Mr. Hogg: My hon. Friend is right to draw attention to that. The Leader of the Opposition asked my right hon. Friend the Prime Minister three questions on the report and then walked out, even though he knew that a statement was coming. If he was seriously interested in the matter, and not merely trying to make cheap political capital, he would have listened to the facts. He did not, and the country will judge him accordingly.

Mr. D. N. Campbell-Savours (Workington): Can I tell the Minister that the Leader of the Opposition is one of the few Members who has read the whole report? The Minister has all his Ministers with him. Did any Minister

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or civil servant issue an instruction, write a letter or send a memo to anyone suggesting that this report be given only limited circulation because of the danger of it generating concern among the British public?

Mr. Hogg: I had hoped that, by explaining the process, I would have answered questions such as this. [Hon. Members: "Answer."] Mr. Swann carried out, along with others, assessments of abattoirs. He was asked by the editorial board, which comprised his peers, to produce a first report. That editorial board found, in its professional judgment, that the draft report was unsatisfactory. It asked him to make changes; he declined. At that point, it commissioned another expert, who was also involved in the assessment--he had done the poultry section--to do the red meat section, and that he did. The report that emerged and that was subsequently circulated to the industry represents the majority view of the veterinary experts who carried out the review, and no other.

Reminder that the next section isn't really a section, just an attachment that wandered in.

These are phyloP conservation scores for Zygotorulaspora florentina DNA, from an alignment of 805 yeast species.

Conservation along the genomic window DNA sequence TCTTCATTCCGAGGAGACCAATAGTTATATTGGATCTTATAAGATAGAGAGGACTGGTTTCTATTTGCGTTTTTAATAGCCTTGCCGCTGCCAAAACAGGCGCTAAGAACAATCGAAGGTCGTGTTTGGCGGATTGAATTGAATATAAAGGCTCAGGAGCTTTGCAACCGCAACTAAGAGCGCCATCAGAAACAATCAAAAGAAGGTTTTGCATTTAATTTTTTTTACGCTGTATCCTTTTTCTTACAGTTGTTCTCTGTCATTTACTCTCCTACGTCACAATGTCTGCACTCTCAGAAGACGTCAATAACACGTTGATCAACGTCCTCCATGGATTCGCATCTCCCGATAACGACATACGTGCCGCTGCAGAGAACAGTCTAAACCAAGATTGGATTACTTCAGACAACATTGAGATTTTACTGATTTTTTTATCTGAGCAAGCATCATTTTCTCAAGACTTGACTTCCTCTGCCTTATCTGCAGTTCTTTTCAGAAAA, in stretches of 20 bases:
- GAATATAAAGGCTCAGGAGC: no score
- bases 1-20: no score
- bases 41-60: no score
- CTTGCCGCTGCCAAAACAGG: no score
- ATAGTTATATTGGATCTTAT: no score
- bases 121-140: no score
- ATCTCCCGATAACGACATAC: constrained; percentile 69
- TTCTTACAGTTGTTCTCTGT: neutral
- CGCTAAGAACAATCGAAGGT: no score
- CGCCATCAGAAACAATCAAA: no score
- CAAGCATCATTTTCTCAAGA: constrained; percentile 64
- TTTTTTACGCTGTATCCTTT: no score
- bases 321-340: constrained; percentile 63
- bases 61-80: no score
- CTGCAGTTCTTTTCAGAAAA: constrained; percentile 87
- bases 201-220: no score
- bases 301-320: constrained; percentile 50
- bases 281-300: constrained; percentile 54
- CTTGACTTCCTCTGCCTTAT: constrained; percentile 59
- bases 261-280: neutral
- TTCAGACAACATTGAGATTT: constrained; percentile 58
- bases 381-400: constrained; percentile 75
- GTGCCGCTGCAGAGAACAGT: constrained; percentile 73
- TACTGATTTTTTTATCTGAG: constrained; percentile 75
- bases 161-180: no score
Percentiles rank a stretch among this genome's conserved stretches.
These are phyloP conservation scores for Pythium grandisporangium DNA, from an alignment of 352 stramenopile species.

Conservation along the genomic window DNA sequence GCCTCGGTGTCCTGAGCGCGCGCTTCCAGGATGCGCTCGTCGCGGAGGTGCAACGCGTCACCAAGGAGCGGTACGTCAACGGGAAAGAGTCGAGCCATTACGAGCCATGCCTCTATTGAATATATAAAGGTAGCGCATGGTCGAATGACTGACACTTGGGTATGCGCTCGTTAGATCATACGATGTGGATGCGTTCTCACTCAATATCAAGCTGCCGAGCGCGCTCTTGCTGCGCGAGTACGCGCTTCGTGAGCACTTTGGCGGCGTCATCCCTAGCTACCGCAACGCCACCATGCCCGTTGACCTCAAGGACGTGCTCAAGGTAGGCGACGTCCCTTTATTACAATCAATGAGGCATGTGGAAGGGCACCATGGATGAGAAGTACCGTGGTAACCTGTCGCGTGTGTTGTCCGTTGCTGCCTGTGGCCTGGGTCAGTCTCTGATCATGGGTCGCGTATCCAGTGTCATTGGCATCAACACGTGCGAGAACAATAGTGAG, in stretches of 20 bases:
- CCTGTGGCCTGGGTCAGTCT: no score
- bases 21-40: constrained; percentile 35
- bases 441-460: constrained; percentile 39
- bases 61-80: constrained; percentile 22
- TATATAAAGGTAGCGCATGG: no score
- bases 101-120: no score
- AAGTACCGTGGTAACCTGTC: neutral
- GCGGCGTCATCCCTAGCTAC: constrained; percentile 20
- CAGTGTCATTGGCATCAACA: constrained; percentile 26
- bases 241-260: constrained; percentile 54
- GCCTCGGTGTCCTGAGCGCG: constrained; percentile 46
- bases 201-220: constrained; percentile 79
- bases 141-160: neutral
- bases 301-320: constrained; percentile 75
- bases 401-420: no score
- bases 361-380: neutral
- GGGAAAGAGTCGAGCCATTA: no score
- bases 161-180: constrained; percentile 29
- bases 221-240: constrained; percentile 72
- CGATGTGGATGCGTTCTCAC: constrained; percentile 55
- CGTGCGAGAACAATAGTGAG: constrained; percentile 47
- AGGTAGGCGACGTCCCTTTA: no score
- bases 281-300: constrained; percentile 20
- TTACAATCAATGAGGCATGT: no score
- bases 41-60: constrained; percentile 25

Mr. Tam Dalyell (Linlithgow): May I ask a troubling constituency question? West Lothian council and I endlessly, over three years, wrote to and met Scottish Office officials about the outbreak at Redhouse dairy in Blackburn in my constituency, which was the first E. coli 0157 outbreak in recent times. Are we to understand that neither the hon. Member for Aberdeen, South (Mr. Robertson), nor the Earl of Lindsay, the Minister responsible for agriculture, nor the Secretary of State for Scotland was alerted to the report?

When my hon. Friend the Member for Edinburgh, East (Dr. Strang) asked, very properly, about the figure of £1 million, the Parliamentary Secretary shook her head. What were the costs of the report, and why was it not brought to the attention of Scottish Office Ministers, who were faced on a day-to-day basis with the entreaties of West Lothian council and others who were affected?

Mr. Hogg: The cost, speaking off the cuff, was not £1 million. I think that it was £454,000, but if I am wrong, I apologise, and I will write to the hon. Gentleman. On the report's availability, the final report--the one that was circulated to the industry--was made available to all concerned, including the Scottish Office.

Mr. Andrew Miller (Ellesmere Port and Neston): Am I right in saying that, when the Minister placed the document to which he referred in the House of Commons Library, he assumed that there was another document associated with it? Is he telling the House that that is what the paragraph to which he referred means? Does he ever ask for such documents to be brought to his attention, or has he published a paragraph in that report which he did not understand? Is that not an indictment of him?